No ordinary grant of citizenship – Kent Law Clinic’s citizenship success

Steve (centre) pictured with Kent County Council officials

At a citizenship ceremony at Oakwood House, Oakwood Park, Maidstone, on Monday 13 March, Kent Law Clinic client Steve, originally from America, was granted British citizenship.

But this was no ordinary grant of citizenship. Steve had lost his job, lost his home, was forced into a form of bankruptcy, and had been at risk of being deported back to the USA, which he had left at the age of 1 year, in 1966.

Steve was subjected to similar sanctions to those experienced by victims of the ‘Windrush scandal’ – a political scandal in which thousands of people who had lived in the UK for many years as citizens or with indefinite leave to remain (‘settlement’) were suddenly deemed to be illegal immigrants, suddenly losing their rights to work or claim benefits and finding themselves in great jeopardy.

In 2018, with the help of the Kent Law Clinic, Steve was able to show that he had been living and working in the UK since 1966, and was eventually provided with documents confirming his rights.

The Clinic had also made a formal complaint against the Home Office, which had been upheld, and recommended an application for compensation once the formal compensation scheme opened. However, when the compensation scheme opened, Steve could not meet the very strict requirement about evidence imposed by the Home Office.

The Clinic then advised an application to the ‘fast-track application’ for citizenship for ‘Windrush’ victims. A Home Office caseworker contacted Steve in October 2021 to tell him that a grant of citizenship had been recommended, and that he should receive a decision within a week. But a whole year passed, and it took the Clinic three separate threats of court proceedings to get the Home Office to issue the decision they had made in 2021.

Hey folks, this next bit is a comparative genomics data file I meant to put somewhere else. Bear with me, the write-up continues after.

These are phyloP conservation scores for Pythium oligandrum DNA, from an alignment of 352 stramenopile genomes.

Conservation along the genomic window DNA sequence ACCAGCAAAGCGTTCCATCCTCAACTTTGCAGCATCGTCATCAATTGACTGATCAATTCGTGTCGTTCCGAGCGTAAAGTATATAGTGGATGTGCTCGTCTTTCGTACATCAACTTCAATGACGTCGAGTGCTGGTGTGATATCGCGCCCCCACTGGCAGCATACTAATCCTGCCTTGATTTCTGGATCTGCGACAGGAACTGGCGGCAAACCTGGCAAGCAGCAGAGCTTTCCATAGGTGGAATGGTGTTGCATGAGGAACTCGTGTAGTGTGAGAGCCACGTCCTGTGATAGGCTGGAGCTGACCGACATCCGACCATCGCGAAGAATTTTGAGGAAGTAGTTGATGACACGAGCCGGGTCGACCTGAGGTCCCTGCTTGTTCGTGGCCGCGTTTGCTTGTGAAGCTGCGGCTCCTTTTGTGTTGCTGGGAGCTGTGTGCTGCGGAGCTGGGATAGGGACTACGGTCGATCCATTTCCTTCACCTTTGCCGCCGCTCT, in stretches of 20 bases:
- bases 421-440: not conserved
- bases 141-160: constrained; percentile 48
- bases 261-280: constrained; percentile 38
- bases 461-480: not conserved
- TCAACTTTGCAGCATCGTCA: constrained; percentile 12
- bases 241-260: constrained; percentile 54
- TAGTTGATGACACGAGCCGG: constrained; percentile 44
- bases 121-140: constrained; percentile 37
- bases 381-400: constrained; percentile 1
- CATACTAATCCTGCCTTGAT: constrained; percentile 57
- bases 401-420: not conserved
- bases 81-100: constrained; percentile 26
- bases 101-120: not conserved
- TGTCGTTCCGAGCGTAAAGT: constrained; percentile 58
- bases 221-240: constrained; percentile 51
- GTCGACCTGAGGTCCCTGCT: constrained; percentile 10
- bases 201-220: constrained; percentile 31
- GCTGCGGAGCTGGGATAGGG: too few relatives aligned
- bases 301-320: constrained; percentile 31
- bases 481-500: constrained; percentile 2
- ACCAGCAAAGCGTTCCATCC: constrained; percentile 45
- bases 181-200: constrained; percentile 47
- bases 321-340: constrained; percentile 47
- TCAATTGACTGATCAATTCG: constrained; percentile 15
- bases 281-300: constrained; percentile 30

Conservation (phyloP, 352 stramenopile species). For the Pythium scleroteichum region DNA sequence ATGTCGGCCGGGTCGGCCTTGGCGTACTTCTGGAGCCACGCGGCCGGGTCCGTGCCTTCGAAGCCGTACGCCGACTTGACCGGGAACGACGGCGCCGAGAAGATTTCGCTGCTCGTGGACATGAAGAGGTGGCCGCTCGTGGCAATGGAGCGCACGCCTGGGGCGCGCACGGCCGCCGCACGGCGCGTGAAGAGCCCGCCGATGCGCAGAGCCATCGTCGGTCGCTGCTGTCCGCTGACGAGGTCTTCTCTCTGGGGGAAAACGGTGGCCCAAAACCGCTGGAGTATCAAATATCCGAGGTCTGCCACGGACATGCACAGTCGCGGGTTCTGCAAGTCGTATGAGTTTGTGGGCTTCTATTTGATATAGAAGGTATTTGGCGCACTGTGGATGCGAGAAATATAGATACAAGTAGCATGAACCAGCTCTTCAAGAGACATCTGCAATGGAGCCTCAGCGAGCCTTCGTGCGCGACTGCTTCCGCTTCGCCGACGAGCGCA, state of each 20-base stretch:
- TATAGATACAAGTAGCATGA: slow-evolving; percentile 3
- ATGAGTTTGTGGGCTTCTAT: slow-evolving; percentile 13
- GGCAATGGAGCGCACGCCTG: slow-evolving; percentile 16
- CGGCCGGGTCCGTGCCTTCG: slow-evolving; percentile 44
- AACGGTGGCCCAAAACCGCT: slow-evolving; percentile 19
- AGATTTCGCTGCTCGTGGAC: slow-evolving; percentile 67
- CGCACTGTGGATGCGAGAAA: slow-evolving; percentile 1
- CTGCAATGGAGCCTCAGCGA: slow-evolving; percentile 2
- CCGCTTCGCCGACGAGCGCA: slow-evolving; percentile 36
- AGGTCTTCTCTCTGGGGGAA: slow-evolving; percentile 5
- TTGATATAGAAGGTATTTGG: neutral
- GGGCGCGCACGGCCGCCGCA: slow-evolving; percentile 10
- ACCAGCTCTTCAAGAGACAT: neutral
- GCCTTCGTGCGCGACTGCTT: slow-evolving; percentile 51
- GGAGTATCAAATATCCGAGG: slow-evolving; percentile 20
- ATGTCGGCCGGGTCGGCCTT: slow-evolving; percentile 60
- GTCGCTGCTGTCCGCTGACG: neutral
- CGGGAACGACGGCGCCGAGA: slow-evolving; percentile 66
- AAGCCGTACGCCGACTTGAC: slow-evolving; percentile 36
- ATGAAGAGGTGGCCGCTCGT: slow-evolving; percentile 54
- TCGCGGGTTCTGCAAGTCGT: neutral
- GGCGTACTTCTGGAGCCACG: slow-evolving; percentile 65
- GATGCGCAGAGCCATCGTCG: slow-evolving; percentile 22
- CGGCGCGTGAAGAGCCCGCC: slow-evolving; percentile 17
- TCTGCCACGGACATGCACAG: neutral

This extract from the Home Office’s file shows exactly what they spent one year doing:


Meanwhile, after public criticism of the Windrush Compensation Scheme, the Home Office had agreed to revise the strict requirements for evidence, and also announced that an interim payment of £10,000 would be offered to anyone whose claim met certain minimum standards, while further examination of their claim would proceed.

Assisted by law student Oskar Smith, the Kent Law Clinic submitted Steve’s claim for compensation, which has resulted in a £10,000 payment, with potentially more to come, for their client.

Sheona York, Clinic Solicitor at the Kent Law Clinic, said: ‘Steve is delighted, of course, but is clear that no one should suffer as he did just because of Home Office bureaucratic incompetence.’